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Africa and the BRICS: a win-win partnership?

The fifth meeting of the BRICS countries (Brazil, Russia, India, China and South Africa) held earlier this year in Durban, South Africa, was seen as an opportunity for Africa to strengthen its ties with these major emerging economies.

Mthuli Ncube

Mthuli Ncube

The theme of the summit was “BRICS and Africa – partnerships for integration and industrialisation” with the goal to unlock potential for cooperation between the BRICS and Africa. In fact, Africa has demonstrated huge potential in terms of economic development prospects, abundant natural resources, growing consumer power and favourable demographics. The emergence of the BRICS as major global players has raised hope that a win-win partnership could foster the development of the continent.

In recent years, the BRICS have expanded their involvement in Africa. Their share in foreign direct investment (FDI) inflows and trade volume has surged rapidly. For instance, trade volume between China and Africa increased from US$10 billion in 2000 to $190 billion in 2012. The partnership between India and Africa, for instance, has significantly promoted the development of small- and medium-scale enterprises on the continent. Meanwhile, Brazil and Russia have been heavily involved in the mining and energy industry in Africa through public-private partnerships.

BRICS engagement with Africa

The BRICS are now Africa’s largest trading partners with trade expected to reach more than $500 billion by 2015, with 60% from China. The BRICS are also becoming significant investors in Africa, especially in the manufacturing and service sectors. With respect to foreign direct investment, BRICS countries have strengthened their presence on the continent compared with traditional partners, such as the US and Europe. In 2010, for example, the BRICS’ share in FDI inward stock and FDI inflows to Africa reached 14% and 25%, respectively. The share of BRICS countries in the total value of African greenfield projects reached 25% in 2012 compared with 19% in 2003. Trade between the BRICS and Africa rose to as much as $340 billion in 2012 –10 times higher than the value recorded in 2002. Currently, the BRICS trade more with Africa than they do among themselves.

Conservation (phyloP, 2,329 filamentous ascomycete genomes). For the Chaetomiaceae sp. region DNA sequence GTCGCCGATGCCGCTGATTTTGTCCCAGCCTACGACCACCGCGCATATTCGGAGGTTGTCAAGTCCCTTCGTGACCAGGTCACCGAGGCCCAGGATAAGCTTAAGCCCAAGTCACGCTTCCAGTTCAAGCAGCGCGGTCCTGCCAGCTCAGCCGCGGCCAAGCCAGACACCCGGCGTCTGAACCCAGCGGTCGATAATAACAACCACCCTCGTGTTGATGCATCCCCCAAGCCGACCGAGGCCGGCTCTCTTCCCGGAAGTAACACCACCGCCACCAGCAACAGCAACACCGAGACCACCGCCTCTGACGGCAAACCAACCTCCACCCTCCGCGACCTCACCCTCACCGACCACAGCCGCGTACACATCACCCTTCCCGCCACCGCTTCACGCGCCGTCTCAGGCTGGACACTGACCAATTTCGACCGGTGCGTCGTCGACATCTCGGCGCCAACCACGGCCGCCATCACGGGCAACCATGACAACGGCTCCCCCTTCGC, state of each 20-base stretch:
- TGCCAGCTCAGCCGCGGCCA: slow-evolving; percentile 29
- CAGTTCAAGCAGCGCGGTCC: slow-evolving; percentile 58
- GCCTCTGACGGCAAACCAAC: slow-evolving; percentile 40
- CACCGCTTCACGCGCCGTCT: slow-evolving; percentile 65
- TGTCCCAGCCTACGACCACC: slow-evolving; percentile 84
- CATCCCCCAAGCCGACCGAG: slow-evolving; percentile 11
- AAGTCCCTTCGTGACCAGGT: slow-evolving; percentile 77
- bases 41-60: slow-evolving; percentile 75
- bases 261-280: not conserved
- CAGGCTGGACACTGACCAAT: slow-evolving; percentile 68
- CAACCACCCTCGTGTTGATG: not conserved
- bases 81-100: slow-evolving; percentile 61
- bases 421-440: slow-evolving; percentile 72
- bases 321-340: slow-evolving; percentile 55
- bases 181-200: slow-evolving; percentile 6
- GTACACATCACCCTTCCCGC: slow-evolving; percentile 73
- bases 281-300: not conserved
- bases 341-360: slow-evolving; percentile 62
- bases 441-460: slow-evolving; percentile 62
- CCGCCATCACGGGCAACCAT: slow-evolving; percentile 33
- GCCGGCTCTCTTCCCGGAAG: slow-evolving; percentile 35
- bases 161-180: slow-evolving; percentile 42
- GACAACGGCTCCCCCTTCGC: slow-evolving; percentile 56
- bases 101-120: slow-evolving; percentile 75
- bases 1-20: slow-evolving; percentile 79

Main motivations of the BRICS countries’ engagement in Africa

The reasons behind the BRICS countries’ involvement in Africa include their appetite for the continent’s natural resources, Africa’s large and untapped agricultural sector as well as the opportunity for investments and transfer of technology and knowledge targeting the growing middle class, which is estimated to include more than 300 million people.

Appetite for natural resources: For many experts, the engagement of the BRICS in Africa is essentially driven by the continent’s abundant natural resources. BRICS are major players in the exploitation of natural resources in many African countries including Angola, Democratic Republic of Congo, Nigeria and Sudan. Brazil and China are the most active in exploring and exploiting gas, oil and mineral resources in Africa. The presence of these major global players in the natural resources sector has brought large investments in various infrastructure projects in recent years to the continent. However, natural resources do not represent the main BRICS investment in Africa. According to the United Nations Conference on Trade and Development (UNCTAD), 75% of the value of BRICS FDI projects in Africa between 2003 and 2012 are in manufacturing and services. Only 10% and 26% of the number and the value of projects, respectively, are in the natural resources and agricultural sectors.

Africa’s agricultural sector: The agricultural sector is vital for African economies and it is hoped that it will continue to be an engine of economic growth for the continent. The engagement of BRICS countries in the African agricultural sector is motivated by the fact that these countries would need to promote their experiences in terms of agricultural development as a way to unlock the continent’s potential. Brazil, which is a leading global player in trading agricultural commodities, can be a model for African countries regarding agricultural development and can assist Africa in enhancing agricultural productivity and reducing the impact of food insecurity. The success of the Brazilian agricultural model is mainly due to the vertical integration of the sector, the strong support of the state and high levels of mechanisation. Fostering agriculture in Africa will be a major development tool to eradicate poverty and hunger over the long term. In that context, sharing the experience of the BRICS would boost Africa’s agricultural productivity.


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